• Anomic Aphasia: Speech is well articulated, grammatical
and fluent, but is marked by severe word finding difficulties.
The patient always seems to search for the right word for an
object, though he knows what its function is. Auditory
comprehension is good and reading and writing are variable.
Many aphasia tests are tests of intelligence adapted for use
with aphasic patients, without the benefit of standardization
on populations of aphasic patients. Aphasic tests are not
diagnostic. A retarded person, an illiterate, a Broca’s and
Wernicke’s areas in the brain.
Continue…
• Dysarthria refers to motor speech defects that results from
trauma or disease of the nuclei or fiber tracts in and adjacent
to the brainstem that sub serve the speech musculature. The
pattern of speech produced by a specific dysarthric individual
depends on the site and severity of lesion.
• Articulation, loudness, rate, phonation, resonance,
pitch, rhythm and stress patterns are the aspects of
speech to be noticed. Articulation is optimal when speech is
produced slowly.
DYSARTHRIA
• Flaccid Dysarthria: Damage to the nerves or their nuclei
will result in speech characterized by a breathy voice, hyper
nasality, imprecisely produced consonants, slowness,
incoordination of speech mechanism, reduced volume, and
escape of air through the nose (nasal emission). Flaccid
dysarthria occurs in patients with a brainstem lesion, stroke,
polio, myasthenia gravis or bulbar palsy.
• Spastic Dysarthria: If the site of neurological lesion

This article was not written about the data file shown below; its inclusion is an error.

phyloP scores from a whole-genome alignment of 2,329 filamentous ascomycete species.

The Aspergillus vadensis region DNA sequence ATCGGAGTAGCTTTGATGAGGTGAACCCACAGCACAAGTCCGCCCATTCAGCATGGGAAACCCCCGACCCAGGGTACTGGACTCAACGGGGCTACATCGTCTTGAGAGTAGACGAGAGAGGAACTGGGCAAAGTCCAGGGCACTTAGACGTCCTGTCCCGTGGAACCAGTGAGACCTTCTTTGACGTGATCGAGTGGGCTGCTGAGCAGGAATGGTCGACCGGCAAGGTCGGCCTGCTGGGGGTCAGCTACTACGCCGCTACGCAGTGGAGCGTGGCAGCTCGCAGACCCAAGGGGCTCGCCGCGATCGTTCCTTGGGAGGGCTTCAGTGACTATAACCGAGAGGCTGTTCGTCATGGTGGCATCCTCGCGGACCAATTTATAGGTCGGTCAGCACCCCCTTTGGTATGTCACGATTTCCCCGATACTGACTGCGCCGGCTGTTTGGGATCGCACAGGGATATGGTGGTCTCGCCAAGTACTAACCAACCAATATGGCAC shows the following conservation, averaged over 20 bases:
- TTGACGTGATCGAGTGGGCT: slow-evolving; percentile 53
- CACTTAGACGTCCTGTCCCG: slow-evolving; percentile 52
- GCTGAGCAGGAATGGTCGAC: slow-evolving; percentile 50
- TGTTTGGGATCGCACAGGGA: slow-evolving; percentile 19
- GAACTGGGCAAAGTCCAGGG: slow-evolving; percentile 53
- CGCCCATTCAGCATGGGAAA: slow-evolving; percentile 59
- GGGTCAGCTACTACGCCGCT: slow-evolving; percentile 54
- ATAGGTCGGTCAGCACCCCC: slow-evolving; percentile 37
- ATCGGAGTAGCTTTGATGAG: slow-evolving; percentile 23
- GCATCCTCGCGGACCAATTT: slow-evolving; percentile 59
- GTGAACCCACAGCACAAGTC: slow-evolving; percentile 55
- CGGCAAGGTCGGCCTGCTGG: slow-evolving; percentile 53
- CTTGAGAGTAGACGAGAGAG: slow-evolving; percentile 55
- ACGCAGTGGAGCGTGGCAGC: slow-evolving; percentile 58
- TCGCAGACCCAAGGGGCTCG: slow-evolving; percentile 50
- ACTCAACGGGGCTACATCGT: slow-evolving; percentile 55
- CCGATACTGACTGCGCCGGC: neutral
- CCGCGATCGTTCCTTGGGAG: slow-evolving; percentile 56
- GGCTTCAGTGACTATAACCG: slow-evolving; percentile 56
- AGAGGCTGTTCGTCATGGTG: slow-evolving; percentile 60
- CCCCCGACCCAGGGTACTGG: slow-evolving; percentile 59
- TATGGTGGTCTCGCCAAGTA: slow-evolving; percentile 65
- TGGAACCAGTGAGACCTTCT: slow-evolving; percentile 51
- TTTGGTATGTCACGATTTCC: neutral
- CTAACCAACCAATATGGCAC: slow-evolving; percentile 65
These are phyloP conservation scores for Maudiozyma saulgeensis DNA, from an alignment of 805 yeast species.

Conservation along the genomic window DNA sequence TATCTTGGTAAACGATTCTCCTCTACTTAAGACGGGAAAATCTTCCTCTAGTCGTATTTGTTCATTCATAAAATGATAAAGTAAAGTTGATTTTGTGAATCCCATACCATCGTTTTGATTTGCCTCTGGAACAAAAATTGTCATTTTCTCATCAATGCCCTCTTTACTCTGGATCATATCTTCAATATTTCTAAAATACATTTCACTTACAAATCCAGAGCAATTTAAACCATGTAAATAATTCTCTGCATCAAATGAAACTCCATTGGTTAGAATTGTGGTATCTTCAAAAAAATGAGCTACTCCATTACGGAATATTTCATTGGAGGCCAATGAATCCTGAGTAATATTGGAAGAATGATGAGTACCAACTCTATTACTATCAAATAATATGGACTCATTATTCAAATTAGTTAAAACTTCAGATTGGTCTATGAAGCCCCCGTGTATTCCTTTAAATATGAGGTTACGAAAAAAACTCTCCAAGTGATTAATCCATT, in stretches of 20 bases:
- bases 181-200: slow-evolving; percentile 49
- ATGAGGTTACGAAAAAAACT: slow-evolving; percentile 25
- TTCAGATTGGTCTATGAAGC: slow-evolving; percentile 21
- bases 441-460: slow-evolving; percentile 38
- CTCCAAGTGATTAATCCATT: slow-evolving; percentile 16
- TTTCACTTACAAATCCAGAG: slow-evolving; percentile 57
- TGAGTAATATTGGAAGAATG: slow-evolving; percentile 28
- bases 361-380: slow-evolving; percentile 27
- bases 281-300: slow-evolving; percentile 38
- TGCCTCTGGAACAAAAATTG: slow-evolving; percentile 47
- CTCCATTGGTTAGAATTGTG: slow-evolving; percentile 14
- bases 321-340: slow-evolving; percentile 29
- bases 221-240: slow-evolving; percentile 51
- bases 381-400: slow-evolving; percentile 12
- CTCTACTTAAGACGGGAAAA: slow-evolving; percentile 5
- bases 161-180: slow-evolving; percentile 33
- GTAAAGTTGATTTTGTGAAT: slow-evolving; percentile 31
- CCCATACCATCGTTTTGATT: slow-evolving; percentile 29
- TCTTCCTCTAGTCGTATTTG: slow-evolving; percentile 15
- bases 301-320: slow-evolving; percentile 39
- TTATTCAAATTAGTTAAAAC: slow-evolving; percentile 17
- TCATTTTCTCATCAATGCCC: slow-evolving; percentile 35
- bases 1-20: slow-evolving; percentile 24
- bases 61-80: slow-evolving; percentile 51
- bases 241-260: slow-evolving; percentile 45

involves upper motor neurons, a spastic condition may result
in a speech pattern characterized by imprecise consonant
production, monotonous pitch, a strained-strangled voice
quality, hyper nasality and occasional pitch breaks. Spastic
dysarthria patterns are observed with spastic or athetoid
cerebral palsy and pseudo bulbar palsy.
Types of Dysarthria
• Cerebellar Dysarthria: Word selection is not altered, but the
melodic quality of speech is changed. Patients with cerebellar
disorders produce a characteristic speech pattern that includes
irregular breakdown and distortion of speech articulation. Prosodic
patterns are unusual in that some patients stress nearly all
syllables equally.
• Scanning speech is a typical example of cerebellar dysarthria.
Words or syllables are pronounced slowly, accents are misplaced
and pauses may be inappropriately short or long.
• Hypokinetic Dysarthria: Patients with movement disorders also
demonstrate unique dysarthric patterns.
• Hyperkinetic Dysarthria: Patients with movement disorders
resulting in excessive motor activity, such as dystonia and chorea,
exhibit hyperkinetic dysarthria, with fast paced speech.
Continue .
• Aphonia refers to an absence of sound.
• Dysphonia refers to a number of phonatory disorders of
sound quality e.g. Vocal nodules, laryngitis, vocal polyps.
Dysphonia may also result from vocal cord paralysis or cancer
of the larynx. Primary objectives of voice evaluation are:
• The term ‘Laryngectomy’ refers to the removal of the larynx
(partial or total). An incomplete laryngectomy may or may not
influence voice quality. .
• laryngectomy results in complete loss of voice, and an
esophageal voice may be needed. An esophageal voice is